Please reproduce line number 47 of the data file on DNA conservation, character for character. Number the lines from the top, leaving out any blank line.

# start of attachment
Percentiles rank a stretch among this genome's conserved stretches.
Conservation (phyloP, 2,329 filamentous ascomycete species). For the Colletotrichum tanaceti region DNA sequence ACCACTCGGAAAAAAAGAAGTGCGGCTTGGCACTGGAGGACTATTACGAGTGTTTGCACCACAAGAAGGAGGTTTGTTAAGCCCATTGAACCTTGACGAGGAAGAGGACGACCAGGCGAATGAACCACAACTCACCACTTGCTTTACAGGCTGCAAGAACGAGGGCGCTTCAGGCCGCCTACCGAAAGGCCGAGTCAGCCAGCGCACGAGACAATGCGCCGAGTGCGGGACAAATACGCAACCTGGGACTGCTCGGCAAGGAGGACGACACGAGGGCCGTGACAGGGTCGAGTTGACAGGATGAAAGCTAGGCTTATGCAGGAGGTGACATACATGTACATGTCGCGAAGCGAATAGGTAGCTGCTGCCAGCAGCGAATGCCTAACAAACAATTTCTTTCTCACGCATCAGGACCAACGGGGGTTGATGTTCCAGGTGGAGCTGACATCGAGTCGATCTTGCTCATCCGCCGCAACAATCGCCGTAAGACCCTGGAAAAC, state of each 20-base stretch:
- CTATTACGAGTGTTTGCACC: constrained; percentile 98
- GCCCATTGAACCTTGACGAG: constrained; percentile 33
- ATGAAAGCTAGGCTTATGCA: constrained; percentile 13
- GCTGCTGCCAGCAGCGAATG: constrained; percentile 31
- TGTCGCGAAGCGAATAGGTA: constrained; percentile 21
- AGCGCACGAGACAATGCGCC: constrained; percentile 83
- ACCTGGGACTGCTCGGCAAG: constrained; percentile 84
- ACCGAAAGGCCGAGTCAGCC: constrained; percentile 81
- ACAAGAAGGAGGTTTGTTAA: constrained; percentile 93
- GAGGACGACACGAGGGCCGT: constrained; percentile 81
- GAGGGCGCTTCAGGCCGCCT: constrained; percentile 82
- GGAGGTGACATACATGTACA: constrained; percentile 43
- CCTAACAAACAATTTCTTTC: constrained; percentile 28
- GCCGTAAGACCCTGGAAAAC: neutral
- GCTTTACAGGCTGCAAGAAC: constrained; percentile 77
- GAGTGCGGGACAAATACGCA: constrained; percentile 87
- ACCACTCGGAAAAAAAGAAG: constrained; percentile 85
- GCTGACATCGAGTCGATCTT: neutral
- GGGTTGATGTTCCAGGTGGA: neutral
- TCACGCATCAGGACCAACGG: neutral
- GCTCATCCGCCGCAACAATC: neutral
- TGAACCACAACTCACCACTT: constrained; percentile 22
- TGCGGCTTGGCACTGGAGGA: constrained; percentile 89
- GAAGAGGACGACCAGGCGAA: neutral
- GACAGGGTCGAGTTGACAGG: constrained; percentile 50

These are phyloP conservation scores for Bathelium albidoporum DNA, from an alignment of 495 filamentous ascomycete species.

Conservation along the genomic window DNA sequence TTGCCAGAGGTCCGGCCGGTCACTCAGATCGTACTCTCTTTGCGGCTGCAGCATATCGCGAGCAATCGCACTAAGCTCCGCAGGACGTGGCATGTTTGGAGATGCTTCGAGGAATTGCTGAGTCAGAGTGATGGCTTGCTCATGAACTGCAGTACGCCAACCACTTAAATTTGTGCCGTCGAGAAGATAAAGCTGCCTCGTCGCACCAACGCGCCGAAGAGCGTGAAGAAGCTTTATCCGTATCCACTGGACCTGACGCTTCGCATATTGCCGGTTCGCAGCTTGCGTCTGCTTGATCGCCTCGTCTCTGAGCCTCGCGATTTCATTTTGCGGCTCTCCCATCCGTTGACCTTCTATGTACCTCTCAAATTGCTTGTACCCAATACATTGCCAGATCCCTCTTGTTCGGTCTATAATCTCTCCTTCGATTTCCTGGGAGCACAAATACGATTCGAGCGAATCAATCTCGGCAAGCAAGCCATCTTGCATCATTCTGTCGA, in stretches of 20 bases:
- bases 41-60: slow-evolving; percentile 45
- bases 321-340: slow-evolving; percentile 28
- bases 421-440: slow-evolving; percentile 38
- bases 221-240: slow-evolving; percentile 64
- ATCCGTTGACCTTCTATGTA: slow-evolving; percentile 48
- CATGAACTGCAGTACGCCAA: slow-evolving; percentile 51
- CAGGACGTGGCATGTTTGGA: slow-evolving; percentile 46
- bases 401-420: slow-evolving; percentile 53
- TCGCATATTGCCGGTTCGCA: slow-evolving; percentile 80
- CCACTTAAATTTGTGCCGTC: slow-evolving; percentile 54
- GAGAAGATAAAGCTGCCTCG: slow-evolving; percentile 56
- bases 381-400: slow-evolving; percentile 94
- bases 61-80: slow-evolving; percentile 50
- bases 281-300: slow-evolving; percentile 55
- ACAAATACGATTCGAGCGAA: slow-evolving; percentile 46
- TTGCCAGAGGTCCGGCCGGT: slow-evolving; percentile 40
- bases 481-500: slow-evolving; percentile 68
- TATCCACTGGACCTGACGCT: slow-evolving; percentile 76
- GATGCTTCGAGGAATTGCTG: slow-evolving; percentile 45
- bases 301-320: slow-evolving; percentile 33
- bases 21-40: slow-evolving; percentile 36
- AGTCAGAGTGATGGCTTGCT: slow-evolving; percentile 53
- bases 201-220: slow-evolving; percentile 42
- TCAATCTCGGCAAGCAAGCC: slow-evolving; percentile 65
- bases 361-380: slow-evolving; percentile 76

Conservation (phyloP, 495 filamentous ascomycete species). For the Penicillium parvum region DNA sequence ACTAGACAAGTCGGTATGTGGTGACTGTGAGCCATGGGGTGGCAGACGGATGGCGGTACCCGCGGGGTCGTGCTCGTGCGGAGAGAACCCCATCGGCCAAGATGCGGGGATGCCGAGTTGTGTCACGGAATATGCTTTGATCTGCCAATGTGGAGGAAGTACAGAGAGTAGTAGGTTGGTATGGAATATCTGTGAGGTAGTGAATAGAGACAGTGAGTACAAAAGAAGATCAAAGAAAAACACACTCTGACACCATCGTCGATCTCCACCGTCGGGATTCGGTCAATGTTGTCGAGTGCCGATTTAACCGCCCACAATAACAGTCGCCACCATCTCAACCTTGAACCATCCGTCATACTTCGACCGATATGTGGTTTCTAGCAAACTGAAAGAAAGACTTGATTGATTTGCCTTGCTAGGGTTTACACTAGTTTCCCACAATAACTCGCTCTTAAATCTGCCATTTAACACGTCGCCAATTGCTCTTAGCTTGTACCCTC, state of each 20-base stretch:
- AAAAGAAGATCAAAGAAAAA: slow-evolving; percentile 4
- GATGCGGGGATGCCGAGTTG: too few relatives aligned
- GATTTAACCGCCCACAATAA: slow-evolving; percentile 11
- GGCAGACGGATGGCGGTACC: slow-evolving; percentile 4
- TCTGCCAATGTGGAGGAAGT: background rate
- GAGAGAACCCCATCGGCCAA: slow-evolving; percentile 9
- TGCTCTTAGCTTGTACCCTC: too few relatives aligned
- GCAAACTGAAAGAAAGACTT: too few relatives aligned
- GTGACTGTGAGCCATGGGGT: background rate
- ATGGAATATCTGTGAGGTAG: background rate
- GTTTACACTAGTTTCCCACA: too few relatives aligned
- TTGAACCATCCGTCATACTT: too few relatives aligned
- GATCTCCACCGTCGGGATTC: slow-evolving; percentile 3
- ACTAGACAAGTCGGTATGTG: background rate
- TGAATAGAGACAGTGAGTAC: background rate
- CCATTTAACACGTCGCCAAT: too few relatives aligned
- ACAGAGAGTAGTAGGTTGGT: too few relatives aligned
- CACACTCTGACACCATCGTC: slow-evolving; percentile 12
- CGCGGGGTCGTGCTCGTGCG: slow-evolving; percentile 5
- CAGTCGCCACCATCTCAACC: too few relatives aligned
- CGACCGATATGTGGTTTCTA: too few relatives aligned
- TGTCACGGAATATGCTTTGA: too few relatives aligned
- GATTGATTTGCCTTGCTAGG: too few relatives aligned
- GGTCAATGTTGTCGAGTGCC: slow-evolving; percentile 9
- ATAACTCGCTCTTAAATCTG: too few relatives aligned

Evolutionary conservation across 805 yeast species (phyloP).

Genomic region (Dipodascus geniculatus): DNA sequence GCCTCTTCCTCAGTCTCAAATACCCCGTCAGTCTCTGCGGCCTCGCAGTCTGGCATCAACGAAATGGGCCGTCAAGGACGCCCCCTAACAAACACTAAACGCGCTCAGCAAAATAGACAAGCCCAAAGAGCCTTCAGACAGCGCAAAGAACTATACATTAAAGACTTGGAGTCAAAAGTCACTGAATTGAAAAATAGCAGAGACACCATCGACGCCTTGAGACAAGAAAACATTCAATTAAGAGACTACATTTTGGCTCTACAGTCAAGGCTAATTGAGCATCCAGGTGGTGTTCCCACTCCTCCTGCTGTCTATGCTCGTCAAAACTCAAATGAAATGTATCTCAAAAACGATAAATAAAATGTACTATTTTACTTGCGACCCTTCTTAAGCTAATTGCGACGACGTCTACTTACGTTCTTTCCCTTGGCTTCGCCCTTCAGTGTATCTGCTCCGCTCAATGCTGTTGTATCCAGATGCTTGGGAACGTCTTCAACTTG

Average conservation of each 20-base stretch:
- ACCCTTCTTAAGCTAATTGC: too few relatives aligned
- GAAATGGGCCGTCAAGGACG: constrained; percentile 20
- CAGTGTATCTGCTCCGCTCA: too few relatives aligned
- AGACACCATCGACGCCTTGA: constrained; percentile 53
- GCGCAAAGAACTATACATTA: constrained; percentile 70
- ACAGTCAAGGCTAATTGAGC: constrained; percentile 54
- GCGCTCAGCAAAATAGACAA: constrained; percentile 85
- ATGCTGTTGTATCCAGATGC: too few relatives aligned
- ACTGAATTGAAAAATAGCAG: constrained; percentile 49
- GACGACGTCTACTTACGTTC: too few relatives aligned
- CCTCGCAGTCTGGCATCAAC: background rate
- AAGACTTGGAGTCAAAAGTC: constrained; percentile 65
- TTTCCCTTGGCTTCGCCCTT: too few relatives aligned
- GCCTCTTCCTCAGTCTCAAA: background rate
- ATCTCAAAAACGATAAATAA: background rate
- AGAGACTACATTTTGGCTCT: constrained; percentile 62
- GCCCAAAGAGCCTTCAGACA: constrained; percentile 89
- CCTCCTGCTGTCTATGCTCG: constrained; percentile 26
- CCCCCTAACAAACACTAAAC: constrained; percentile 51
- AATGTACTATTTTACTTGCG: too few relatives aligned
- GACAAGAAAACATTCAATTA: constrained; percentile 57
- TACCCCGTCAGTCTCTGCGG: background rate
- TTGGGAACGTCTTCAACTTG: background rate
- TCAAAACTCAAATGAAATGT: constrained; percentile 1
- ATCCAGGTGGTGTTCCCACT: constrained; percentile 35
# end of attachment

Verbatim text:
- TATCCACTGGACCTGACGCT: slow-evolving; percentile 76